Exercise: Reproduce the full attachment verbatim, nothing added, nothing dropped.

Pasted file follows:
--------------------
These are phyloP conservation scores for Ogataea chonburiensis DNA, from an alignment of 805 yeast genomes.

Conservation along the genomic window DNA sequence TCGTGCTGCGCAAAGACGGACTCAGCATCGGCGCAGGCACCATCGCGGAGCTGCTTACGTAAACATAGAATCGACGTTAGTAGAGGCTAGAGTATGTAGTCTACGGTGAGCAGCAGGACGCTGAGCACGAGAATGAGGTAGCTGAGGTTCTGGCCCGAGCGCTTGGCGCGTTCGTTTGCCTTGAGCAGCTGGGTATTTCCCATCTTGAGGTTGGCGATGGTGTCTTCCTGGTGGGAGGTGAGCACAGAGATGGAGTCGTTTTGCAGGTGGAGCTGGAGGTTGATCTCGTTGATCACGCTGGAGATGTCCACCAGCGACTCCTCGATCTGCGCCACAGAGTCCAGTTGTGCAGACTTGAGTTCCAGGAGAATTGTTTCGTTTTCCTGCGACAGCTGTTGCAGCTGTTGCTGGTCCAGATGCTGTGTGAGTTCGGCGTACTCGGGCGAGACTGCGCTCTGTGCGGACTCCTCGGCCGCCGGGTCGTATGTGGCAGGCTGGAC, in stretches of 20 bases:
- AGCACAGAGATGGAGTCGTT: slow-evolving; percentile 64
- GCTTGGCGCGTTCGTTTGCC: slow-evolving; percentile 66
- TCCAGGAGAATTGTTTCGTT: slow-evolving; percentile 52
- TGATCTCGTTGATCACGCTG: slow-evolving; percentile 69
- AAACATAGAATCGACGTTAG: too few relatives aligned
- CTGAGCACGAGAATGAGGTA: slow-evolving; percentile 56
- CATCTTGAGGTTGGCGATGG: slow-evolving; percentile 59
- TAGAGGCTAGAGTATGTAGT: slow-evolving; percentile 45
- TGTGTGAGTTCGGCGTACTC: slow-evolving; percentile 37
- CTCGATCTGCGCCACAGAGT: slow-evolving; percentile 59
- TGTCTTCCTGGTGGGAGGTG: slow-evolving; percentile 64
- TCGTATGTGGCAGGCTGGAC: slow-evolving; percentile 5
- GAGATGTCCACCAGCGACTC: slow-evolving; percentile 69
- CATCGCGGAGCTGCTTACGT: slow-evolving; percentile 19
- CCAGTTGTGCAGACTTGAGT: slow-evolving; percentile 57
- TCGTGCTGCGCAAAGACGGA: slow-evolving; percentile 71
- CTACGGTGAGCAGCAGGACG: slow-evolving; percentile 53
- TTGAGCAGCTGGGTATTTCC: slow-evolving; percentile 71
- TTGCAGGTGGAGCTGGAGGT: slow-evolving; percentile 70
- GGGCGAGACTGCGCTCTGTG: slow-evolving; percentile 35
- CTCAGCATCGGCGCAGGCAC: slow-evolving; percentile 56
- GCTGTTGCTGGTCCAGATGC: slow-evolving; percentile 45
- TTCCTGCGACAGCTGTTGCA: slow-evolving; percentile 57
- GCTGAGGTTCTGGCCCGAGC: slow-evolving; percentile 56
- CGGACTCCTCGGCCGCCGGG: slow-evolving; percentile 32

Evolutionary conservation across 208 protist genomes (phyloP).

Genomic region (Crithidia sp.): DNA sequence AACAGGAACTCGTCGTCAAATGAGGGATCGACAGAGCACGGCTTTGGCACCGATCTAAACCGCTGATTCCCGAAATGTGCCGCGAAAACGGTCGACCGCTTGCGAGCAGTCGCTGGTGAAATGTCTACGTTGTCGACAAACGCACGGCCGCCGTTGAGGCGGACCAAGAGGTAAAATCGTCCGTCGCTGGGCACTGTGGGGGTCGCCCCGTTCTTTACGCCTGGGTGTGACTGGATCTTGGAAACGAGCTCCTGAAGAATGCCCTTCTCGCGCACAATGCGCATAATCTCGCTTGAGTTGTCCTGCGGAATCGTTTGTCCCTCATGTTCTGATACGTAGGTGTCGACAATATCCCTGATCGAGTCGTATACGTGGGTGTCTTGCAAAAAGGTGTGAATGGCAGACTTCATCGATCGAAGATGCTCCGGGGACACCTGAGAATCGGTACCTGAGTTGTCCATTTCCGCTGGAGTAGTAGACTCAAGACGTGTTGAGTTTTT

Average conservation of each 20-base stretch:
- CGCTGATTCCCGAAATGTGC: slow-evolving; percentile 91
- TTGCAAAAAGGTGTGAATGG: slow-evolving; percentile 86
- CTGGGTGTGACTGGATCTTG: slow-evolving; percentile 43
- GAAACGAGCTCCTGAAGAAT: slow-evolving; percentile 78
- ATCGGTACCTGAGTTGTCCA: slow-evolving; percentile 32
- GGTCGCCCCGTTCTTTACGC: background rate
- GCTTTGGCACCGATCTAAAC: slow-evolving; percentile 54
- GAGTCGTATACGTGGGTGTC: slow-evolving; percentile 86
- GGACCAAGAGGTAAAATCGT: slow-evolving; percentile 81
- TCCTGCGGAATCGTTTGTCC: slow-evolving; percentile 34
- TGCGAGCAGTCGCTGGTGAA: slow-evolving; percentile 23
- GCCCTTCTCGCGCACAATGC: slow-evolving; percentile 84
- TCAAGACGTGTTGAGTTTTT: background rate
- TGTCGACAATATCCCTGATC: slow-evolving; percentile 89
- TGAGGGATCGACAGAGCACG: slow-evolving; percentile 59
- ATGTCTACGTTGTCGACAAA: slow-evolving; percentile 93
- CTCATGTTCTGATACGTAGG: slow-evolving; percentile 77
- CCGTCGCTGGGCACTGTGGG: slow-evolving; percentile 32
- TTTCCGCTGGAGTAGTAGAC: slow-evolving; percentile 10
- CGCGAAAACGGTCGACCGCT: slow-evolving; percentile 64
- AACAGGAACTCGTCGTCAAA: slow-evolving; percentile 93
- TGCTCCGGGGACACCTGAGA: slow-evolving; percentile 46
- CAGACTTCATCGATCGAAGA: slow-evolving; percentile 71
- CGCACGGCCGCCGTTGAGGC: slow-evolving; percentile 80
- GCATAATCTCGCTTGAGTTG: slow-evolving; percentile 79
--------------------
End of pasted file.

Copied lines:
These are phyloP conservation scores for Ogataea chonburiensis DNA, from an alignment of 805 yeast genomes.

Conservation along the genomic window DNA sequence TCGTGCTGCGCAAAGACGGACTCAGCATCGGCGCAGGCACCATCGCGGAGCTGCTTACGTAAACATAGAATCGACGTTAGTAGAGGCTAGAGTATGTAGTCTACGGTGAGCAGCAGGACGCTGAGCACGAGAATGAGGTAGCTGAGGTTCTGGCCCGAGCGCTTGGCGCGTTCGTTTGCCTTGAGCAGCTGGGTATTTCCCATCTTGAGGTTGGCGATGGTGTCTTCCTGGTGGGAGGTGAGCACAGAGATGGAGTCGTTTTGCAGGTGGAGCTGGAGGTTGATCTCGTTGATCACGCTGGAGATGTCCACCAGCGACTCCTCGATCTGCGCCACAGAGTCCAGTTGTGCAGACTTGAGTTCCAGGAGAATTGTTTCGTTTTCCTGCGACAGCTGTTGCAGCTGTTGCTGGTCCAGATGCTGTGTGAGTTCGGCGTACTCGGGCGAGACTGCGCTCTGTGCGGACTCCTCGGCCGCCGGGTCGTATGTGGCAGGCTGGAC, in stretches of 20 bases:
- AGCACAGAGATGGAGTCGTT: slow-evolving; percentile 64
- GCTTGGCGCGTTCGTTTGCC: slow-evolving; percentile 66
- TCCAGGAGAATTGTTTCGTT: slow-evolving; percentile 52
- TGATCTCGTTGATCACGCTG: slow-evolving; percentile 69
- AAACATAGAATCGACGTTAG: too few relatives aligned
- CTGAGCACGAGAATGAGGTA: slow-evolving; percentile 56
- CATCTTGAGGTTGGCGATGG: slow-evolving; percentile 59
- TAGAGGCTAGAGTATGTAGT: slow-evolving; percentile 45
- TGTGTGAGTTCGGCGTACTC: slow-evolving; percentile 37
- CTCGATCTGCGCCACAGAGT: slow-evolving; percentile 59
- TGTCTTCCTGGTGGGAGGTG: slow-evolving; percentile 64
- TCGTATGTGGCAGGCTGGAC: slow-evolving; percentile 5
- GAGATGTCCACCAGCGACTC: slow-evolving; percentile 69
- CATCGCGGAGCTGCTTACGT: slow-evolving; percentile 19
- CCAGTTGTGCAGACTTGAGT: slow-evolving; percentile 57
- TCGTGCTGCGCAAAGACGGA: slow-evolving; percentile 71
- CTACGGTGAGCAGCAGGACG: slow-evolving; percentile 53
- TTGAGCAGCTGGGTATTTCC: slow-evolving; percentile 71
- TTGCAGGTGGAGCTGGAGGT: slow-evolving; percentile 70
- GGGCGAGACTGCGCTCTGTG: slow-evolving; percentile 35
- CTCAGCATCGGCGCAGGCAC: slow-evolving; percentile 56
- GCTGTTGCTGGTCCAGATGC: slow-evolving; percentile 45
- TTCCTGCGACAGCTGTTGCA: slow-evolving; percentile 57
- GCTGAGGTTCTGGCCCGAGC: slow-evolving; percentile 56
- CGGACTCCTCGGCCGCCGGG: slow-evolving; percentile 32

Evolutionary conservation across 208 protist genomes (phyloP).

Genomic region (Crithidia sp.): DNA sequence AACAGGAACTCGTCGTCAAATGAGGGATCGACAGAGCACGGCTTTGGCACCGATCTAAACCGCTGATTCCCGAAATGTGCCGCGAAAACGGTCGACCGCTTGCGAGCAGTCGCTGGTGAAATGTCTACGTTGTCGACAAACGCACGGCCGCCGTTGAGGCGGACCAAGAGGTAAAATCGTCCGTCGCTGGGCACTGTGGGGGTCGCCCCGTTCTTTACGCCTGGGTGTGACTGGATCTTGGAAACGAGCTCCTGAAGAATGCCCTTCTCGCGCACAATGCGCATAATCTCGCTTGAGTTGTCCTGCGGAATCGTTTGTCCCTCATGTTCTGATACGTAGGTGTCGACAATATCCCTGATCGAGTCGTATACGTGGGTGTCTTGCAAAAAGGTGTGAATGGCAGACTTCATCGATCGAAGATGCTCCGGGGACACCTGAGAATCGGTACCTGAGTTGTCCATTTCCGCTGGAGTAGTAGACTCAAGACGTGTTGAGTTTTT

Average conservation of each 20-base stretch:
- CGCTGATTCCCGAAATGTGC: slow-evolving; percentile 91
- TTGCAAAAAGGTGTGAATGG: slow-evolving; percentile 86
- CTGGGTGTGACTGGATCTTG: slow-evolving; percentile 43
- GAAACGAGCTCCTGAAGAAT: slow-evolving; percentile 78
- ATCGGTACCTGAGTTGTCCA: slow-evolving; percentile 32
- GGTCGCCCCGTTCTTTACGC: background rate
- GCTTTGGCACCGATCTAAAC: slow-evolving; percentile 54
- GAGTCGTATACGTGGGTGTC: slow-evolving; percentile 86
- GGACCAAGAGGTAAAATCGT: slow-evolving; percentile 81
- TCCTGCGGAATCGTTTGTCC: slow-evolving; percentile 34
- TGCGAGCAGTCGCTGGTGAA: slow-evolving; percentile 23
- GCCCTTCTCGCGCACAATGC: slow-evolving; percentile 84
- TCAAGACGTGTTGAGTTTTT: background rate
- TGTCGACAATATCCCTGATC: slow-evolving; percentile 89
- TGAGGGATCGACAGAGCACG: slow-evolving; percentile 59
- ATGTCTACGTTGTCGACAAA: slow-evolving; percentile 93
- CTCATGTTCTGATACGTAGG: slow-evolving; percentile 77
- CCGTCGCTGGGCACTGTGGG: slow-evolving; percentile 32
- TTTCCGCTGGAGTAGTAGAC: slow-evolving; percentile 10
- CGCGAAAACGGTCGACCGCT: slow-evolving; percentile 64
- AACAGGAACTCGTCGTCAAA: slow-evolving; percentile 93
- TGCTCCGGGGACACCTGAGA: slow-evolving; percentile 46
- CAGACTTCATCGATCGAAGA: slow-evolving; percentile 71
- CGCACGGCCGCCGTTGAGGC: slow-evolving; percentile 80
- GCATAATCTCGCTTGAGTTG: slow-evolving; percentile 79